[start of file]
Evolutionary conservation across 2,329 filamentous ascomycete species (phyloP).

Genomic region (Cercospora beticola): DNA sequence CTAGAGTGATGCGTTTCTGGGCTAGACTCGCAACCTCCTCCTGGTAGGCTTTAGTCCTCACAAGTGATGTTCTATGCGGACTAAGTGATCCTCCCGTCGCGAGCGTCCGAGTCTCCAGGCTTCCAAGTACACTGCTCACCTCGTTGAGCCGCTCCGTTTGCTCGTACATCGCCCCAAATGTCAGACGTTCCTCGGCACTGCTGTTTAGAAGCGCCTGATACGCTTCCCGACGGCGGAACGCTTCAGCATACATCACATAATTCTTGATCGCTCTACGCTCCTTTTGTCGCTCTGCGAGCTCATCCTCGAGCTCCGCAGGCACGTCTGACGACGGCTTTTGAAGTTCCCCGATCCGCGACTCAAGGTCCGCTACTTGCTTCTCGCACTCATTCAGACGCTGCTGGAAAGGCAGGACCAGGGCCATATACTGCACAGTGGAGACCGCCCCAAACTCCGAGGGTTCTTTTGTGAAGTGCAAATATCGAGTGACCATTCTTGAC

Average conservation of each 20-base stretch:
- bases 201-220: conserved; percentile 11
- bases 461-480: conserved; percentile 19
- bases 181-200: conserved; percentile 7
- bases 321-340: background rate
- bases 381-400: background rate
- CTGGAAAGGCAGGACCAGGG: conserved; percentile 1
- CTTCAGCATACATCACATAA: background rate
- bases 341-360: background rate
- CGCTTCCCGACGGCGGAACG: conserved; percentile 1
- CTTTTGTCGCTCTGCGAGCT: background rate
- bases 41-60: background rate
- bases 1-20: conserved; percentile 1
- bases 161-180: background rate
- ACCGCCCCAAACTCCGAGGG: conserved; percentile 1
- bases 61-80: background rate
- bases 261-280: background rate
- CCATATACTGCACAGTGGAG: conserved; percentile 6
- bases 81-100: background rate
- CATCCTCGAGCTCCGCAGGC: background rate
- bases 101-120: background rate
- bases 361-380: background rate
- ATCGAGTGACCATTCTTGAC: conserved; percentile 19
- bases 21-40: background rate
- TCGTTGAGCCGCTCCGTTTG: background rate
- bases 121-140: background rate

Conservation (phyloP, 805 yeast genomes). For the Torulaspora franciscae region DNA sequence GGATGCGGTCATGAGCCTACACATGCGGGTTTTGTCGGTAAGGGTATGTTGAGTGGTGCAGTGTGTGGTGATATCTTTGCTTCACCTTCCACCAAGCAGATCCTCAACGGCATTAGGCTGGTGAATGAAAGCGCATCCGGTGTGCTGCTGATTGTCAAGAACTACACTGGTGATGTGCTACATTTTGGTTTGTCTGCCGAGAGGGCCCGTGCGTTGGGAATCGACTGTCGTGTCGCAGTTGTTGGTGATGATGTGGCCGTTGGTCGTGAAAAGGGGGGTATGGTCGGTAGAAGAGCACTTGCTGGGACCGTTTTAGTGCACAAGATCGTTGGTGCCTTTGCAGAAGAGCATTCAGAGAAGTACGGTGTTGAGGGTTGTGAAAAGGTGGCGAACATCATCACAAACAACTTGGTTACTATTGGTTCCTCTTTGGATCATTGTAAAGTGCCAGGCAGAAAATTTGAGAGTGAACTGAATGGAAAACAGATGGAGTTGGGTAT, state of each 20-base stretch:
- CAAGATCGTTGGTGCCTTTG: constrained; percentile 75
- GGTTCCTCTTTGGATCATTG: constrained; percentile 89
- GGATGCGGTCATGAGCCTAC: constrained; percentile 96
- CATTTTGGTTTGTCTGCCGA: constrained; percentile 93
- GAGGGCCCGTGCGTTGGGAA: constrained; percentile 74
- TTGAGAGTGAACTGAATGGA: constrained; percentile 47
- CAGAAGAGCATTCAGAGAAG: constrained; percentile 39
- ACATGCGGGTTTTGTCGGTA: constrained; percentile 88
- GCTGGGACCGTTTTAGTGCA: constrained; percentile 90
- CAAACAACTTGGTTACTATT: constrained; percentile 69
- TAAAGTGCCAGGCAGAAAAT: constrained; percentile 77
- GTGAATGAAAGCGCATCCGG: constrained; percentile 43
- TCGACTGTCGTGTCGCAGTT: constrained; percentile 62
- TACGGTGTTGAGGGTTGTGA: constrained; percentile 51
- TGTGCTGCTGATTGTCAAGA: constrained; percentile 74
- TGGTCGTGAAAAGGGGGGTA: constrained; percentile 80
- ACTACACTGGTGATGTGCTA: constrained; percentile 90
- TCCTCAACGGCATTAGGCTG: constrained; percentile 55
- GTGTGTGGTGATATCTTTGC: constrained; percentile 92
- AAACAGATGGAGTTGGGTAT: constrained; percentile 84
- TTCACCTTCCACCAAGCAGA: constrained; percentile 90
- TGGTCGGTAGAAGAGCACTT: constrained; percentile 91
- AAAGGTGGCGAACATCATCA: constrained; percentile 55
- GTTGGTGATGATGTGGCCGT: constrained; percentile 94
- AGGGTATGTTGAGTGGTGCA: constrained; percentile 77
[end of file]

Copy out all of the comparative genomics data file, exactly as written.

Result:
Evolutionary conservation across 2,329 filamentous ascomycete species (phyloP).

Genomic region (Cercospora beticola): DNA sequence CTAGAGTGATGCGTTTCTGGGCTAGACTCGCAACCTCCTCCTGGTAGGCTTTAGTCCTCACAAGTGATGTTCTATGCGGACTAAGTGATCCTCCCGTCGCGAGCGTCCGAGTCTCCAGGCTTCCAAGTACACTGCTCACCTCGTTGAGCCGCTCCGTTTGCTCGTACATCGCCCCAAATGTCAGACGTTCCTCGGCACTGCTGTTTAGAAGCGCCTGATACGCTTCCCGACGGCGGAACGCTTCAGCATACATCACATAATTCTTGATCGCTCTACGCTCCTTTTGTCGCTCTGCGAGCTCATCCTCGAGCTCCGCAGGCACGTCTGACGACGGCTTTTGAAGTTCCCCGATCCGCGACTCAAGGTCCGCTACTTGCTTCTCGCACTCATTCAGACGCTGCTGGAAAGGCAGGACCAGGGCCATATACTGCACAGTGGAGACCGCCCCAAACTCCGAGGGTTCTTTTGTGAAGTGCAAATATCGAGTGACCATTCTTGAC

Average conservation of each 20-base stretch:
- bases 201-220: conserved; percentile 11
- bases 461-480: conserved; percentile 19
- bases 181-200: conserved; percentile 7
- bases 321-340: background rate
- bases 381-400: background rate
- CTGGAAAGGCAGGACCAGGG: conserved; percentile 1
- CTTCAGCATACATCACATAA: background rate
- bases 341-360: background rate
- CGCTTCCCGACGGCGGAACG: conserved; percentile 1
- CTTTTGTCGCTCTGCGAGCT: background rate
- bases 41-60: background rate
- bases 1-20: conserved; percentile 1
- bases 161-180: background rate
- ACCGCCCCAAACTCCGAGGG: conserved; percentile 1
- bases 61-80: background rate
- bases 261-280: background rate
- CCATATACTGCACAGTGGAG: conserved; percentile 6
- bases 81-100: background rate
- CATCCTCGAGCTCCGCAGGC: background rate
- bases 101-120: background rate
- bases 361-380: background rate
- ATCGAGTGACCATTCTTGAC: conserved; percentile 19
- bases 21-40: background rate
- TCGTTGAGCCGCTCCGTTTG: background rate
- bases 121-140: background rate

Conservation (phyloP, 805 yeast genomes). For the Torulaspora franciscae region DNA sequence GGATGCGGTCATGAGCCTACACATGCGGGTTTTGTCGGTAAGGGTATGTTGAGTGGTGCAGTGTGTGGTGATATCTTTGCTTCACCTTCCACCAAGCAGATCCTCAACGGCATTAGGCTGGTGAATGAAAGCGCATCCGGTGTGCTGCTGATTGTCAAGAACTACACTGGTGATGTGCTACATTTTGGTTTGTCTGCCGAGAGGGCCCGTGCGTTGGGAATCGACTGTCGTGTCGCAGTTGTTGGTGATGATGTGGCCGTTGGTCGTGAAAAGGGGGGTATGGTCGGTAGAAGAGCACTTGCTGGGACCGTTTTAGTGCACAAGATCGTTGGTGCCTTTGCAGAAGAGCATTCAGAGAAGTACGGTGTTGAGGGTTGTGAAAAGGTGGCGAACATCATCACAAACAACTTGGTTACTATTGGTTCCTCTTTGGATCATTGTAAAGTGCCAGGCAGAAAATTTGAGAGTGAACTGAATGGAAAACAGATGGAGTTGGGTAT, state of each 20-base stretch:
- CAAGATCGTTGGTGCCTTTG: constrained; percentile 75
- GGTTCCTCTTTGGATCATTG: constrained; percentile 89
- GGATGCGGTCATGAGCCTAC: constrained; percentile 96
- CATTTTGGTTTGTCTGCCGA: constrained; percentile 93
- GAGGGCCCGTGCGTTGGGAA: constrained; percentile 74
- TTGAGAGTGAACTGAATGGA: constrained; percentile 47
- CAGAAGAGCATTCAGAGAAG: constrained; percentile 39
- ACATGCGGGTTTTGTCGGTA: constrained; percentile 88
- GCTGGGACCGTTTTAGTGCA: constrained; percentile 90
- CAAACAACTTGGTTACTATT: constrained; percentile 69
- TAAAGTGCCAGGCAGAAAAT: constrained; percentile 77
- GTGAATGAAAGCGCATCCGG: constrained; percentile 43
- TCGACTGTCGTGTCGCAGTT: constrained; percentile 62
- TACGGTGTTGAGGGTTGTGA: constrained; percentile 51
- TGTGCTGCTGATTGTCAAGA: constrained; percentile 74
- TGGTCGTGAAAAGGGGGGTA: constrained; percentile 80
- ACTACACTGGTGATGTGCTA: constrained; percentile 90
- TCCTCAACGGCATTAGGCTG: constrained; percentile 55
- GTGTGTGGTGATATCTTTGC: constrained; percentile 92
- AAACAGATGGAGTTGGGTAT: constrained; percentile 84
- TTCACCTTCCACCAAGCAGA: constrained; percentile 90
- TGGTCGGTAGAAGAGCACTT: constrained; percentile 91
- AAAGGTGGCGAACATCATCA: constrained; percentile 55
- GTTGGTGATGATGTGGCCGT: constrained; percentile 94
- AGGGTATGTTGAGTGGTGCA: constrained; percentile 77